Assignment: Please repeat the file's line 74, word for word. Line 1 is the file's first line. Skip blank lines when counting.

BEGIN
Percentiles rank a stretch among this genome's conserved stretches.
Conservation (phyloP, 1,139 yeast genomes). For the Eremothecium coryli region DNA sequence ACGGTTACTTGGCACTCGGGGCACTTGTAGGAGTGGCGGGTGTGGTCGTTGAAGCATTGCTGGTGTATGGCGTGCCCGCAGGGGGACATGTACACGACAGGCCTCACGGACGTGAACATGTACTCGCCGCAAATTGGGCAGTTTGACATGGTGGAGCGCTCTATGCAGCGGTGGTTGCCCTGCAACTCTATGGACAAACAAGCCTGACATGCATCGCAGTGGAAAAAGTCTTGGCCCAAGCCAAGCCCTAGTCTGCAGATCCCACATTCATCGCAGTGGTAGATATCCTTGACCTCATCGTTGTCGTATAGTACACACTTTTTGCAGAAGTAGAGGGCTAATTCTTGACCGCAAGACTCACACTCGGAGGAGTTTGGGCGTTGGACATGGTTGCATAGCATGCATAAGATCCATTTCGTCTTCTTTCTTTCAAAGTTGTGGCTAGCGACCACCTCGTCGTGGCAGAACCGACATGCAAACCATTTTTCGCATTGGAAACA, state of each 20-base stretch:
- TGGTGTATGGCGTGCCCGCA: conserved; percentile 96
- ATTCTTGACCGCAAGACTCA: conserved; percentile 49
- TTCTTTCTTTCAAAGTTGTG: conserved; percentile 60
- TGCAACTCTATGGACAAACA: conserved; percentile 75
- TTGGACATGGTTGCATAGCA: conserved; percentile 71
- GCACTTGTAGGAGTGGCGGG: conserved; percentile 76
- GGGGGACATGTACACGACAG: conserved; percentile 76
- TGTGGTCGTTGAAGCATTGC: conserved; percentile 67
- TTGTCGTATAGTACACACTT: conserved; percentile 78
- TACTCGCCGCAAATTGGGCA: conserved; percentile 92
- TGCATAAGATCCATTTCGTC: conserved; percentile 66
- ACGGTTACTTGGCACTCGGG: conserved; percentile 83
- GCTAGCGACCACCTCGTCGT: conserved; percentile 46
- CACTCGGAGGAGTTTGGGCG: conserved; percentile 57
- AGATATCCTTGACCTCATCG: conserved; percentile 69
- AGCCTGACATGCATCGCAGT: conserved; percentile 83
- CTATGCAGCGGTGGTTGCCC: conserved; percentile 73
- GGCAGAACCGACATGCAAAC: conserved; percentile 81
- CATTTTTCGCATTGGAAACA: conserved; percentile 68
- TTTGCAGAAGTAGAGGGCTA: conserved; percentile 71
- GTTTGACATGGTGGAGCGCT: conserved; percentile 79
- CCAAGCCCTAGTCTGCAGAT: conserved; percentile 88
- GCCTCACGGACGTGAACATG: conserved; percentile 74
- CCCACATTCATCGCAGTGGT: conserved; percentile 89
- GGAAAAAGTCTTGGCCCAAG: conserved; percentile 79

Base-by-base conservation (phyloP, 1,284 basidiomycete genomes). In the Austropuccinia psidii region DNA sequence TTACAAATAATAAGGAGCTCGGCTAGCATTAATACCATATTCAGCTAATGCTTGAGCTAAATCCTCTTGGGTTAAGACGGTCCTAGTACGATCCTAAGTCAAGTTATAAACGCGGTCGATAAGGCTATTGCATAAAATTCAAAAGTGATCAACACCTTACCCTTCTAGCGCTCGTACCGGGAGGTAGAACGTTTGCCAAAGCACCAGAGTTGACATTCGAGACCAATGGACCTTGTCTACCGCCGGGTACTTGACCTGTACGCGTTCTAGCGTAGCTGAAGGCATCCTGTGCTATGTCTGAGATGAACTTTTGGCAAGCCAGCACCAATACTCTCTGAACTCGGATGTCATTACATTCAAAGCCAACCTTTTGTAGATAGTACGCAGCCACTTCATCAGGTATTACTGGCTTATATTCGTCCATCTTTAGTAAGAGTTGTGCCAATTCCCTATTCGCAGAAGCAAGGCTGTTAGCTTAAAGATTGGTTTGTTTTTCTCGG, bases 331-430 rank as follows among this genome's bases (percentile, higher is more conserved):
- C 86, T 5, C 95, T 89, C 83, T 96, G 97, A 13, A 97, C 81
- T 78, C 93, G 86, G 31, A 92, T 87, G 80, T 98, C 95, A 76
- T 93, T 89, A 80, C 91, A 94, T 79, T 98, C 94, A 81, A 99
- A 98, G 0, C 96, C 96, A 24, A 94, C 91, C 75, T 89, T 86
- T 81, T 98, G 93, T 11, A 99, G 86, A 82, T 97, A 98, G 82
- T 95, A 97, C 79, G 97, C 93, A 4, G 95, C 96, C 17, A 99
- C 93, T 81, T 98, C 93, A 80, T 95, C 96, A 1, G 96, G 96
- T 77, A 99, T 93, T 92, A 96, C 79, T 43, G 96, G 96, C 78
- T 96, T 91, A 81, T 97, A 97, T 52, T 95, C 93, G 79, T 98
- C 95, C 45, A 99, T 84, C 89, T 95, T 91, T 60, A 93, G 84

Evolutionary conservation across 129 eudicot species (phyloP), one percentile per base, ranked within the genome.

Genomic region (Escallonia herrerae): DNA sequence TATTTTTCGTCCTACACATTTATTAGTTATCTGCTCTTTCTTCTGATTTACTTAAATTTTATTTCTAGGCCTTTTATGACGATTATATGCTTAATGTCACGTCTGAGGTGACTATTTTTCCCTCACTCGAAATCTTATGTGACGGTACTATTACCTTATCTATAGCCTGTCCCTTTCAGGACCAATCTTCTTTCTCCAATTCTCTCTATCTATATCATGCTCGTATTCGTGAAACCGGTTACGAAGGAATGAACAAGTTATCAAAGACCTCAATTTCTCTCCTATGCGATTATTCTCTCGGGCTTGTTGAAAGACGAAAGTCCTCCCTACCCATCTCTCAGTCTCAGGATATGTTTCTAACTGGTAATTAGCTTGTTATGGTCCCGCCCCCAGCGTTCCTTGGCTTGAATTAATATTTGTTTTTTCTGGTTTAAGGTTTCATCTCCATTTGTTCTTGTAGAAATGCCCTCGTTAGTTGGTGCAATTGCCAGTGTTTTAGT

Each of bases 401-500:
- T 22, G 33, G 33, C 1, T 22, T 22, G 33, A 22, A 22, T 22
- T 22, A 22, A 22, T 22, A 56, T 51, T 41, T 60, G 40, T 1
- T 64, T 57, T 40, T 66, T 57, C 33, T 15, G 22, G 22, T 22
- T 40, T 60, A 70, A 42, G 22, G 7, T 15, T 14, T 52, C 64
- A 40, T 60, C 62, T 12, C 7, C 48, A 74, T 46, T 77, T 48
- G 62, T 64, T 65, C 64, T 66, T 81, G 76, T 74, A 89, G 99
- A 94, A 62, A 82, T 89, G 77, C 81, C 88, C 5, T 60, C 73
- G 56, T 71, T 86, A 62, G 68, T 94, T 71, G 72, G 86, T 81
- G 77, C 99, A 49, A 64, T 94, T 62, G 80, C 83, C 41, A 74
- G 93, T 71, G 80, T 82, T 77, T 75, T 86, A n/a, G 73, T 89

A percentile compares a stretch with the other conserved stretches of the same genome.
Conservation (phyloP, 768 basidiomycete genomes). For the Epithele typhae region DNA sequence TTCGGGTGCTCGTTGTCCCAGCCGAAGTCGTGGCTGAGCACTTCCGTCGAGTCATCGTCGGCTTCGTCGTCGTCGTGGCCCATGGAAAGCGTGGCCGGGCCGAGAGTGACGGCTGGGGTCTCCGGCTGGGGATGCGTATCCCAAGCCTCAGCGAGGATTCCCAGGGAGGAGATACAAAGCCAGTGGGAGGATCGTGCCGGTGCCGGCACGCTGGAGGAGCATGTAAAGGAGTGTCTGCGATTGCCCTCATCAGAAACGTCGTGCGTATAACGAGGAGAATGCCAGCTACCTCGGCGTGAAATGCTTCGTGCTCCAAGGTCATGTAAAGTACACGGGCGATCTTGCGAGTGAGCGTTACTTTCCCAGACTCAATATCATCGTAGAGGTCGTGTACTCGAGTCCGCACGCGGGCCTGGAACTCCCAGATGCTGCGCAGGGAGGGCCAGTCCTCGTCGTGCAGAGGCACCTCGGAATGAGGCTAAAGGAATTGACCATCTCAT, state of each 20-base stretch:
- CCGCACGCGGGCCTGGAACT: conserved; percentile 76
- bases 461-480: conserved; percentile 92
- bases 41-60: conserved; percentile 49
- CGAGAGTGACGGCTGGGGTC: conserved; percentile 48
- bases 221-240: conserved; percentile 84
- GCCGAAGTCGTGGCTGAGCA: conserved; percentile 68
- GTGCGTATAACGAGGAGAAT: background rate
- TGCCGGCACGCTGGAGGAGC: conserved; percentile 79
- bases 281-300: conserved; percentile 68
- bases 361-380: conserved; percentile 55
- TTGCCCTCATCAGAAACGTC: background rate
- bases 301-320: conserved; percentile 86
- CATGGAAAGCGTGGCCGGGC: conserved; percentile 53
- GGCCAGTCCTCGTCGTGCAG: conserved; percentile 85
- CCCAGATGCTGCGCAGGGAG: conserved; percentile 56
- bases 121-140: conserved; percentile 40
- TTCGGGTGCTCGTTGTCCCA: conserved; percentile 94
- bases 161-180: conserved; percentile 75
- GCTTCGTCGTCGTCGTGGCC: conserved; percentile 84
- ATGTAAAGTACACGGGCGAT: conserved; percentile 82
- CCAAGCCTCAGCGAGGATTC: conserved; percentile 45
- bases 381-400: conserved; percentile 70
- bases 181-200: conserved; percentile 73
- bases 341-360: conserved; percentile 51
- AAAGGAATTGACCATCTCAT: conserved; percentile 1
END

- CCAAGCCTCAGCGAGGATTC: conserved; percentile 45